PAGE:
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Md. Senate weighs mandatory family leave plan

“It works out to $5 and something per week for an insurance package that when they get cancer, have the birth of a child, they can tap,” says Sen. Brian Feldman, D-Montgomery and the bill’s sponsor. “It’s $5.83 cents if you make $52,000 a year.” (The Daily Record/File Photo)

ANNAPOLIS — The Maryland Senate is poised to pass legislation creating a mandatory paid family leave program.

The passage of the mandatory program sets up a potential conflict with the House of Delegates, which amended its version of the bill to create a panel to study such a program.

“We’ll obviously need to have a conversation with the House,” said Sen. Brian Feldman, D-Montgomery and vice chair of the Senate Finance Committee. “I think we need to move forward and if folks have a philosophical problem with the bill they should vote (against it).”

What bill will ultimately emerge from the Senate was in flux as of Thursday afternoon.

Unresolved in the Senate bill is the actual cost, currently estimated to be $1.6 billion. The final amount could change following an actuarial study. The premiums — Republicans call it a tax — would be paid in by businesses and workers starting in October 2023. The first claim could be filed in January 2025.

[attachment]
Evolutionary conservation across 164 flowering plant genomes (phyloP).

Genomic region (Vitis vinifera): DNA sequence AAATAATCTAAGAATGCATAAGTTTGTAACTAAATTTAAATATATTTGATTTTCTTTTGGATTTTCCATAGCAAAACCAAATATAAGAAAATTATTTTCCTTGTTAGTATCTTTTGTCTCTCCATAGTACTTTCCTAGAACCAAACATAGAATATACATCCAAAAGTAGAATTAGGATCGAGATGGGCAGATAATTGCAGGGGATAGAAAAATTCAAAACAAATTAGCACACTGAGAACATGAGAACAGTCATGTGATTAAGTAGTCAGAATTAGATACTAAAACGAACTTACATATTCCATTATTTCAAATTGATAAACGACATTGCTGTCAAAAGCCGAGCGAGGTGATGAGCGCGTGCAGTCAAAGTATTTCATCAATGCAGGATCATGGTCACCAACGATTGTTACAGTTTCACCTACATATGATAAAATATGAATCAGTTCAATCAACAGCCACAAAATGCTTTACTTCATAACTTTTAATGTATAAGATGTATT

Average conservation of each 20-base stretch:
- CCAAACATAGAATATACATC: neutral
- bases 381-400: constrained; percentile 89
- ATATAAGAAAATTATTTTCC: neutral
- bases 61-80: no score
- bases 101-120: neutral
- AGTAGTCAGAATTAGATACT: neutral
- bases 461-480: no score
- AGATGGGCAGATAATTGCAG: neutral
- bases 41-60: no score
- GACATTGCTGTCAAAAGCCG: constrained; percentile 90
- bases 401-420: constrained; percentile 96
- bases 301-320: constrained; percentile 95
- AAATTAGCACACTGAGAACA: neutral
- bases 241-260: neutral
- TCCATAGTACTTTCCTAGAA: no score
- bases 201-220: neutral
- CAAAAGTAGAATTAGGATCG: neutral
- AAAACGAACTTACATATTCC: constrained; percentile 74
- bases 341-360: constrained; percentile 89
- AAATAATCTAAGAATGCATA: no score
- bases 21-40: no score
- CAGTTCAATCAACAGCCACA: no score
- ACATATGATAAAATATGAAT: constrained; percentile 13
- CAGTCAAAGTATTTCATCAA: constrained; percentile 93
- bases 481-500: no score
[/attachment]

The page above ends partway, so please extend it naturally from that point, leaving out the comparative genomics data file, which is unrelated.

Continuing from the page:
The state will also have to kick in an initial $100 million to set up the program within the Department of Labor. The cost includes 400 new employees.

Republicans decried the program as anti-business.

“I continue to hear that as businesses decide to evaluate different states they certainly look at the policies we’re creating,” said Sen. Steve Hershey, R-Upper Shore.

The bill before the Senate calls for 12 weeks of paid family leave for the majority of full- and part-time workers in the state.

The mandatory program would work like an insurance plan paid for by employers and employees. The assessment could not exceed .75% of an employees wages. Employers would pay three-quarters of the assessment.

“It works out to $5 and something per week for an insurance package that when they get cancer, have the birth of a child, they can tap,” said Feldman. “It’s $5.83 cents if you make $52,000 a year.”

Those costs would be subject to change annually.

In return, an employee would be eligible for up to 12 weeks of leave for a serious illness or to care for a family member who is seriously ill. Leave would also be available to help families dealing with military deployment.

The fund would provide a payment of between $50 and $1,000 based on an individual’s average weekly wages. The amount would be tied to inflation.

This is the fourth time paid family leave has been proposed in Maryland. Ten other states have created similar programs.

A poll this year paid for by supporters of the proposal found 88% of those surveyed support the measure.

The Senate will also consider an amendment that could add an additional 12 weeks to allow parents to remain home after the birth of a child.

Sen. Michael Hough, R-Frederick, called the bill “a very European, French model” and labeled the proposal “ridiculous.”

“To me, what this does is take a bill that is 12 weeks, which I already have a problem with,” said Hough. “You go to downtown Annapolis here, has anyone noticed like half the places are closed because they can’t find anybody to work?”